Legal experts say NFL will have a tough time getting Brady decision overturned

Roger Goodell lost today, and probably will again at the appellate level, experts say. REUTERS

At some point in the next few days, the NFL will follow through on its plans to appeal U.S. District court judge Richard M. Berman’s decision to the next level.

This will be followed by many more months of legal briefs, motions, and arguments, all of it, legal experts say, could well end in much the same fashion as it did today: With Tom Brady the decisive victor.

“The NFL is definitely fighting an uphill battle (in getting this overturned),’’ sports litigator Dan Werly said.

Deflategate’s next stage will be the Second Circuit Court of Appeals, where the NFL and Brady will present their respective cases before a panel of three judges. The NFL’s odds there are long: Just 7.5 percent of non-governmental cases heard by the Second Circuit are reversed, according to federal attorney and sports law expert Daniel Wallach.


Once the Second Circuit agrees to hear the case, the NFL will file its opening brief. Then, the NFLPA will respond, followed by the NFL’s own response. Then, both sides will present oral arguments and, finally, the panel will render its decision.

If heard on a standard timeline, this process will take about ten months. It’s possible the NFL is granted an expedited appeal that would take a little over half that, but given the court’s case load and the relative unimportance of a squabble over football air pressure, Wallach expects the Second Circuit won’t rush to hear it.

As was the case for Judge Berman, the panel’s job will not be to evaluate Brady’s guilt but whether the NFL acted within its powers by issuing a four-game suspension and subsequently upholding it – with the added wrinkle of deciding whether Judge Berman overstepped his bounds by vacating Goodell’s decision.

Judge Berman premised his opinion on two things as derived from the evidence and testimony presented to him over the month-long case: That Tom Brady had no “notice’’ of, or reason to expect, a four-game suspension for “general awareness’’ of a ball deflation scheme, and that the NFL conducted a “fundamentally unfair’’ arbitration by not making Wells Report co-lead investigator and NFL executive Jeff Pash available as a witness and not making investigator Ted Wells’ notes available to Brady and the NFLPA.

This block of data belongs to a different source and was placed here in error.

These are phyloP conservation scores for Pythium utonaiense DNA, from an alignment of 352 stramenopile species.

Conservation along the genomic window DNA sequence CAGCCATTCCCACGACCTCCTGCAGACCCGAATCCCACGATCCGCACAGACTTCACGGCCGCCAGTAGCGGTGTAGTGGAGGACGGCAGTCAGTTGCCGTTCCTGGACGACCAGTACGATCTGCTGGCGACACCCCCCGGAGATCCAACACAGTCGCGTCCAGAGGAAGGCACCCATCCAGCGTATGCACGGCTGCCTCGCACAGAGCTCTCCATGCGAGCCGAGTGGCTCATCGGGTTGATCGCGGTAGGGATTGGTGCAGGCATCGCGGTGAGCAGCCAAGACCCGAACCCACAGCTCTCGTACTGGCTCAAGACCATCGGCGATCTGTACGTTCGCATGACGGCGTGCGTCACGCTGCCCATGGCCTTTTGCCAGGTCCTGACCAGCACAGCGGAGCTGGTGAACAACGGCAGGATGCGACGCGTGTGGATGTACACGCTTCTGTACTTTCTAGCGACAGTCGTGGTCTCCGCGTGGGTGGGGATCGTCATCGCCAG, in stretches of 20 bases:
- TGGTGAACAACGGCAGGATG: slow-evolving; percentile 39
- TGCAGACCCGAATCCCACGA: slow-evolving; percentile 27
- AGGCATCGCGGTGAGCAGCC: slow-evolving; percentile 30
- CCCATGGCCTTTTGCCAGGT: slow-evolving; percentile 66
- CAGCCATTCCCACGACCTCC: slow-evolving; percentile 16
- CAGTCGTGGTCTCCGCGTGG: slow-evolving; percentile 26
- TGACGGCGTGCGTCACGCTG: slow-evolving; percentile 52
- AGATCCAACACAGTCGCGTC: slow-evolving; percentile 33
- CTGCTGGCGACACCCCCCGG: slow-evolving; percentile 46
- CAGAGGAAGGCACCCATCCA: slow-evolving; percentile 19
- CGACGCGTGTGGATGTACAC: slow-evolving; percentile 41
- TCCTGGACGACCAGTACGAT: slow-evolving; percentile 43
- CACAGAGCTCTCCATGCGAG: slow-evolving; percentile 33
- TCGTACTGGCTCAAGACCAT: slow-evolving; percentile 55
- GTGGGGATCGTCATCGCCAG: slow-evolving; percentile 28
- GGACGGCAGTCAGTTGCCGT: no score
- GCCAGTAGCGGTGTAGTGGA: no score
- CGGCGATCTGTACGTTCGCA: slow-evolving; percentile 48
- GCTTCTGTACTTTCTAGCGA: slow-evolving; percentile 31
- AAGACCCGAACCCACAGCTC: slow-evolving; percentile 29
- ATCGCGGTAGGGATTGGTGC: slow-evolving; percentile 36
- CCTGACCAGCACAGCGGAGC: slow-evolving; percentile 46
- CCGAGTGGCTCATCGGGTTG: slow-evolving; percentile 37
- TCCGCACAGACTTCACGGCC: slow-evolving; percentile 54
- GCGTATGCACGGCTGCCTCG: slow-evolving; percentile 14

For each of these, Berman pointed to reams of Southern District precedent and case documents as informing his decision. And even those legal experts less enthusiastic about Brady’s prospects at having the decision upheld say he and the league are at a virtual draw.

“Before the hearings last week, I thought it was 80/20 the NFL was going to win, then the info started coming out that the judge wasn’t happy with the NFL and that dropped precipitously,’’ said University at Buffalo sports law professor Nellie Drew, a former NHL attorney. “I’d say they’re looking at a 50/50 shot (that it’s overturned).’’

Drew said her skepticism is rooted in Berman’s finding on the “notice’’ argument, saying Brady (“nobody’s fool,’’ she said) had reason to expect a significant punishment for awareness of intentional deflation of footballs to gain a competitive advantage.

Wallach, on the other hand, says the attention Berman paid to that component of his decision makes it a relative strength: Over 12 pages of citations of Southern District Court precedent and case documents, Berman outlines several reasons he feels Brady could not expect such a punishment.

And even if the panel finds fault with one or even a few of his assertions, if even one is upheld, he says, Brady will play.


“Even if some parts of the decision were to be disturbed on appeal, the entire decision will not be reversed and abandoned,’’ he said. “This is going to remain a Brady victory, and he’s not going to serve so much as one game of the suspension this year, next year, or ever.’’


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